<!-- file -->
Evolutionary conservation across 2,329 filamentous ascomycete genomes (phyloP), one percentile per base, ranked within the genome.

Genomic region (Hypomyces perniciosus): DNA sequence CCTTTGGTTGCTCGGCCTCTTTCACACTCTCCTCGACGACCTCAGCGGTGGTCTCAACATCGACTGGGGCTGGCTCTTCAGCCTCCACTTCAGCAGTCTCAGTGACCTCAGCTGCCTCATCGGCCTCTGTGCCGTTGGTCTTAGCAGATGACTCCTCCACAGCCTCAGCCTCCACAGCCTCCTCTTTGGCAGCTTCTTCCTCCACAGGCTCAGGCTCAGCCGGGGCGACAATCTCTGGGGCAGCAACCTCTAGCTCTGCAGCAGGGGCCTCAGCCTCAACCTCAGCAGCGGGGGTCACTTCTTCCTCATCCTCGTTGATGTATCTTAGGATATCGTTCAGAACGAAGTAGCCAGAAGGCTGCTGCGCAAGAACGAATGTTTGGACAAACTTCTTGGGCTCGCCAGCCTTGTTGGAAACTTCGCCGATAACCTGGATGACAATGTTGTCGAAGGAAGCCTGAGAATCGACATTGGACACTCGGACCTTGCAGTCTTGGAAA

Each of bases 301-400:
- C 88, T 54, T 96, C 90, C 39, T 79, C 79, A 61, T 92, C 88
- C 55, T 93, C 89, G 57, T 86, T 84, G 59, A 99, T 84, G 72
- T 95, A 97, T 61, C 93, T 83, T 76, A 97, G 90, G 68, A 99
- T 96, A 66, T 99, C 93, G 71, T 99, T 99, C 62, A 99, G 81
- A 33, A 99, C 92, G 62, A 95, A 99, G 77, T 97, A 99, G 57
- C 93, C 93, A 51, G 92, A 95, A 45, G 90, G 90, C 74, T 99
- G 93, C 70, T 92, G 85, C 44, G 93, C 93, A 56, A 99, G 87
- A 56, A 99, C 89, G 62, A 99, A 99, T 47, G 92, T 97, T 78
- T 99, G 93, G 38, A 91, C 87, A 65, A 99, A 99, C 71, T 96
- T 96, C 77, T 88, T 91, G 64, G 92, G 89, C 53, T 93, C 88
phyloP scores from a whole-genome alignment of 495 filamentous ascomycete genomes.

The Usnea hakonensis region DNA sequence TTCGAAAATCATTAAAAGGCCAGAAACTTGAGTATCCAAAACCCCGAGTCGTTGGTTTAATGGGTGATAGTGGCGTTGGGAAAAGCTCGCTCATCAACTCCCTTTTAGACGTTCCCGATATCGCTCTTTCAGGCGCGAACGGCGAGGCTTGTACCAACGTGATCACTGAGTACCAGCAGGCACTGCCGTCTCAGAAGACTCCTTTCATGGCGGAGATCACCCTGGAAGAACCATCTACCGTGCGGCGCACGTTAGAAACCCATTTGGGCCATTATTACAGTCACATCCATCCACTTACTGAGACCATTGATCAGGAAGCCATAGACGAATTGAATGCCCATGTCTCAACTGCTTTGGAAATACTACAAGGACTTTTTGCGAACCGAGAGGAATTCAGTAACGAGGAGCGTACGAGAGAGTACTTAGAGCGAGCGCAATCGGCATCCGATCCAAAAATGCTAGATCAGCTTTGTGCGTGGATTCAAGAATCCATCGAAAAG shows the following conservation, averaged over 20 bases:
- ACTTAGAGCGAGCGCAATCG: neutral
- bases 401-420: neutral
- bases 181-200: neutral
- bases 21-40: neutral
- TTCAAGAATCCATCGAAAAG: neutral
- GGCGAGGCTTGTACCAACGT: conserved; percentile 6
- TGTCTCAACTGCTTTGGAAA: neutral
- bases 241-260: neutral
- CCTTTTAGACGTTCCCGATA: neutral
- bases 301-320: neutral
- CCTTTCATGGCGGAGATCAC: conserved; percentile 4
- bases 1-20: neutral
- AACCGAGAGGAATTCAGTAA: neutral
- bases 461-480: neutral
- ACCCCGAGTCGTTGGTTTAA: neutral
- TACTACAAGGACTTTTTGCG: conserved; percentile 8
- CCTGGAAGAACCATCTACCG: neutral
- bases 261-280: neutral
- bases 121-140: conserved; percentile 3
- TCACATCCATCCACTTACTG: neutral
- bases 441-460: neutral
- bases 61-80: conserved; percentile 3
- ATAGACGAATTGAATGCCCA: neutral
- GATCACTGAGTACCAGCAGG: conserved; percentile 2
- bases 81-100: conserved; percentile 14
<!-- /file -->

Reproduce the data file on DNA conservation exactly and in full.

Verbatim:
Evolutionary conservation across 2,329 filamentous ascomycete genomes (phyloP), one percentile per base, ranked within the genome.

Genomic region (Hypomyces perniciosus): DNA sequence CCTTTGGTTGCTCGGCCTCTTTCACACTCTCCTCGACGACCTCAGCGGTGGTCTCAACATCGACTGGGGCTGGCTCTTCAGCCTCCACTTCAGCAGTCTCAGTGACCTCAGCTGCCTCATCGGCCTCTGTGCCGTTGGTCTTAGCAGATGACTCCTCCACAGCCTCAGCCTCCACAGCCTCCTCTTTGGCAGCTTCTTCCTCCACAGGCTCAGGCTCAGCCGGGGCGACAATCTCTGGGGCAGCAACCTCTAGCTCTGCAGCAGGGGCCTCAGCCTCAACCTCAGCAGCGGGGGTCACTTCTTCCTCATCCTCGTTGATGTATCTTAGGATATCGTTCAGAACGAAGTAGCCAGAAGGCTGCTGCGCAAGAACGAATGTTTGGACAAACTTCTTGGGCTCGCCAGCCTTGTTGGAAACTTCGCCGATAACCTGGATGACAATGTTGTCGAAGGAAGCCTGAGAATCGACATTGGACACTCGGACCTTGCAGTCTTGGAAA

Each of bases 301-400:
- C 88, T 54, T 96, C 90, C 39, T 79, C 79, A 61, T 92, C 88
- C 55, T 93, C 89, G 57, T 86, T 84, G 59, A 99, T 84, G 72
- T 95, A 97, T 61, C 93, T 83, T 76, A 97, G 90, G 68, A 99
- T 96, A 66, T 99, C 93, G 71, T 99, T 99, C 62, A 99, G 81
- A 33, A 99, C 92, G 62, A 95, A 99, G 77, T 97, A 99, G 57
- C 93, C 93, A 51, G 92, A 95, A 45, G 90, G 90, C 74, T 99
- G 93, C 70, T 92, G 85, C 44, G 93, C 93, A 56, A 99, G 87
- A 56, A 99, C 89, G 62, A 99, A 99, T 47, G 92, T 97, T 78
- T 99, G 93, G 38, A 91, C 87, A 65, A 99, A 99, C 71, T 96
- T 96, C 77, T 88, T 91, G 64, G 92, G 89, C 53, T 93, C 88
phyloP scores from a whole-genome alignment of 495 filamentous ascomycete genomes.

The Usnea hakonensis region DNA sequence TTCGAAAATCATTAAAAGGCCAGAAACTTGAGTATCCAAAACCCCGAGTCGTTGGTTTAATGGGTGATAGTGGCGTTGGGAAAAGCTCGCTCATCAACTCCCTTTTAGACGTTCCCGATATCGCTCTTTCAGGCGCGAACGGCGAGGCTTGTACCAACGTGATCACTGAGTACCAGCAGGCACTGCCGTCTCAGAAGACTCCTTTCATGGCGGAGATCACCCTGGAAGAACCATCTACCGTGCGGCGCACGTTAGAAACCCATTTGGGCCATTATTACAGTCACATCCATCCACTTACTGAGACCATTGATCAGGAAGCCATAGACGAATTGAATGCCCATGTCTCAACTGCTTTGGAAATACTACAAGGACTTTTTGCGAACCGAGAGGAATTCAGTAACGAGGAGCGTACGAGAGAGTACTTAGAGCGAGCGCAATCGGCATCCGATCCAAAAATGCTAGATCAGCTTTGTGCGTGGATTCAAGAATCCATCGAAAAG shows the following conservation, averaged over 20 bases:
- ACTTAGAGCGAGCGCAATCG: neutral
- bases 401-420: neutral
- bases 181-200: neutral
- bases 21-40: neutral
- TTCAAGAATCCATCGAAAAG: neutral
- GGCGAGGCTTGTACCAACGT: conserved; percentile 6
- TGTCTCAACTGCTTTGGAAA: neutral
- bases 241-260: neutral
- CCTTTTAGACGTTCCCGATA: neutral
- bases 301-320: neutral
- CCTTTCATGGCGGAGATCAC: conserved; percentile 4
- bases 1-20: neutral
- AACCGAGAGGAATTCAGTAA: neutral
- bases 461-480: neutral
- ACCCCGAGTCGTTGGTTTAA: neutral
- TACTACAAGGACTTTTTGCG: conserved; percentile 8
- CCTGGAAGAACCATCTACCG: neutral
- bases 261-280: neutral
- bases 121-140: conserved; percentile 3
- TCACATCCATCCACTTACTG: neutral
- bases 441-460: neutral
- bases 61-80: conserved; percentile 3
- ATAGACGAATTGAATGCCCA: neutral
- GATCACTGAGTACCAGCAGG: conserved; percentile 2
- bases 81-100: conserved; percentile 14